So use filters when you must, remembering that all glass absorbs UV, you don't need another magical filter for that. Remove all filters if you want the best picture quality and filter in post (it's reversible, thank goodness) as Don says. There are times of 'must', which include dusty or smoky atmospheres, sticky-fingered children's parties and so on, but generally I'd say beware.

The Sony / Canon VAP isn't protected by flat glass Don - as you can see by the reflections. The front element is a plane-parallel gently radiused piece of glass (beautifully coated) that forms the non-moving element in the VAP assembly.

Protection? Better to properly hood the front element in my view. Modern coatings are a lot tougher than of old and the odd cleaning won't harm.

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Old June 20th, 2006, 06:00 AM   #11
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The main brands that I use and can recommend for round screw-on UV, ND, and Polarizer filters are:

B+W; Hoya; Tiffin; Jessops MC; Heliopan; Pentax; and Nikon. (surprisingly, Jessops own brand came out top in a test of various filter brands). I prefer the build and solid quality of the B+W filters. The Hoya Pro thin filters and B+W thin Pro filters are also good when trying to avoid vignetting with wide angle lenses. The Pentax SMC surface lens coating is superb.

The main brands that I use and can recommend for Square and Oblong filters (ND, Graduated etc) to fit special holders with Bellows or Matte Box are:

Cokin; Tiffin; and Lee.

The Cokin grad filters can be indispensable for some of my work, especially landscapes (for both stills and DV) but tend to scratch too easily. The Lee filters are of higher quality, but of course are stamped with a much higher selling price.
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Old June 20th, 2006, 05:34 PM   #12
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> The Sony / Canon VAP isn't protected by flat glass ...

The Canon Service manual for the Video Lens 16x Zoom XL, 5.5-88mm IS 1:1.6-2.6, clearly shows and describes protective glass at the front and back of the lens. I quote from the manual: "The optical system configuration includes a 12-element (including 2 aspherical elements), 10-group zoom lens, with a variable-angle prism (VAP) placed in front and protective glass in front and back."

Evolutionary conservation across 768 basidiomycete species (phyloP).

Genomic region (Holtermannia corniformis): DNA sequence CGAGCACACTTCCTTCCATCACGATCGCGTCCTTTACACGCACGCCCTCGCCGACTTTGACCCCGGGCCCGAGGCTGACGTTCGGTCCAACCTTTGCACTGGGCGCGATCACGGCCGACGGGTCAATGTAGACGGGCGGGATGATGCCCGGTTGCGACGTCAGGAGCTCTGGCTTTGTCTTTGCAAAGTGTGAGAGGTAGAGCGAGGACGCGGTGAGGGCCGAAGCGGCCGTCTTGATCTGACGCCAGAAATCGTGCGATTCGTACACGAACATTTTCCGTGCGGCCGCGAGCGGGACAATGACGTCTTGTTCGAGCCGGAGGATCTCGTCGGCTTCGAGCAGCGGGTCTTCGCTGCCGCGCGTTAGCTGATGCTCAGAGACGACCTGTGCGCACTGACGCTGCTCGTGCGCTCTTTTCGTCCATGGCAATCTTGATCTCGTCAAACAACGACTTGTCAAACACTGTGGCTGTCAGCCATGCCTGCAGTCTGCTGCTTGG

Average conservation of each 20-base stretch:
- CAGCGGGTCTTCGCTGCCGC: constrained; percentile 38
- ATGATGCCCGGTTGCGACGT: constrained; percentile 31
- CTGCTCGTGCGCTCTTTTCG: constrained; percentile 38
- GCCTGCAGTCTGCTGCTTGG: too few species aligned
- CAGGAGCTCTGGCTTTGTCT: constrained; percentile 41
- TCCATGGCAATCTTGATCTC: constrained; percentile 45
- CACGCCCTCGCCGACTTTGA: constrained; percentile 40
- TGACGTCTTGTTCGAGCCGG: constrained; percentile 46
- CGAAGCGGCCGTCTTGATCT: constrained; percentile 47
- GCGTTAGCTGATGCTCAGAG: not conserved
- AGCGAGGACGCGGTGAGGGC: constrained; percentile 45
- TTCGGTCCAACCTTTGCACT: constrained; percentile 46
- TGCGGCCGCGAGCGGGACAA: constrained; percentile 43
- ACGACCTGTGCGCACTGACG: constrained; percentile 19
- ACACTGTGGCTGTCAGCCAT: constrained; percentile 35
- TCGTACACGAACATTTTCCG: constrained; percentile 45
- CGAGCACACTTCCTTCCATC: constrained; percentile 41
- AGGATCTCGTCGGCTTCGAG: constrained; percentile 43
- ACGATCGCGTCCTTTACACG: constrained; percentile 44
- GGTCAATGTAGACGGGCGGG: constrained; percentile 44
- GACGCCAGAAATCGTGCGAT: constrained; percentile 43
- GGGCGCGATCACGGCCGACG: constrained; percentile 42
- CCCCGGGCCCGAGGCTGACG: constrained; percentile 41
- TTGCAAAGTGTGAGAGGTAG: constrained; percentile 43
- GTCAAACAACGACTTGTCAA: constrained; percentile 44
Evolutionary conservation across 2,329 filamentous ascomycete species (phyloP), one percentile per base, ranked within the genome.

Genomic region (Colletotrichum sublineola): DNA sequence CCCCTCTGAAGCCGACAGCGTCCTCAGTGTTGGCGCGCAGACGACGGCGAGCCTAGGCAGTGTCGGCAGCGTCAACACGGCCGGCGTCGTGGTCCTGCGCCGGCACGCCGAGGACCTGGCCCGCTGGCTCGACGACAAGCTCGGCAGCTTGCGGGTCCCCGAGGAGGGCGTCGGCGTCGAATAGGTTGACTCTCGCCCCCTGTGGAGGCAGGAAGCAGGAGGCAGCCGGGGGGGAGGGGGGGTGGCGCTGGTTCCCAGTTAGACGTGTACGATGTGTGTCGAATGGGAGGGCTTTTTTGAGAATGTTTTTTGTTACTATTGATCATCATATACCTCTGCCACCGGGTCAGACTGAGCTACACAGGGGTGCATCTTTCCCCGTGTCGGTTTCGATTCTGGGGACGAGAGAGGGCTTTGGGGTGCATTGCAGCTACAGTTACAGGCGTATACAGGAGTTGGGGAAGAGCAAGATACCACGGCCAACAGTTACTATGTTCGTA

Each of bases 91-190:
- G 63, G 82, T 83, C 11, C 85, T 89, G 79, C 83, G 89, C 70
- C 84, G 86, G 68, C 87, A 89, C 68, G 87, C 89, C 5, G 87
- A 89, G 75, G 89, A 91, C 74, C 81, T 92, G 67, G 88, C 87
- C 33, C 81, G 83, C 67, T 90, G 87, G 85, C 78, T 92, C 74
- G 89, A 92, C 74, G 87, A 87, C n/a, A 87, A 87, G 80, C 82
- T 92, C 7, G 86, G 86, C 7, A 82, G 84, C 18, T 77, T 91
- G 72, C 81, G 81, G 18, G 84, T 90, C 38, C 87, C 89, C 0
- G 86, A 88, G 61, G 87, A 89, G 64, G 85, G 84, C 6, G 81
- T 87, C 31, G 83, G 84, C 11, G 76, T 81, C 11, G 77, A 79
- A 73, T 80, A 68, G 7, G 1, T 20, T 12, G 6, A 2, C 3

The front glass is part of the bayonet mounting ring, Canon part No. YG9-5738-000 000 (held in place by four screws), and the rear glass is part No. DY1-17952-000 000 (held in by a couple clips).

On my lens the VAP component has the flat bottom/top in its aperture and is located perhaps 5mm behind the front glass.

Can't speak to the Sony system.
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Old June 21st, 2006, 01:33 AM   #13
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I stand corrected, thanks Don. So you mean the 12 element lens in the Canon has what amounts to 4 extra elements in this configuration? These extra 4 elements sound like 2 protective (fixed) elements and two plane-parallel VAP elements held together by the bellows mechanism.

The VX2000s I used to have had 12 elements in 9 groups, two of which were aspherical. Then there was a two element VAP and of course three prisims.

My current Z1 has moved away from the VAP principle and uses a vibrating doublet for OIS, with four settings controlling the speed and travel of these elements available in the menu. I suspect that a bellows mechanism the size of a 72 mm filter thread is harder to control from an inertia and momentum pov, and the side-effects become more obvious.

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Old June 21st, 2006, 05:24 AM   #14
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Thats about the size of it. The two VAP elements might be considered one (or three) given that they have an optical fluid between them.

As I recall, the Canon L2 Hi8 camcorder that dates to ~1993's also offered a stabalized lens as an (expensive) option.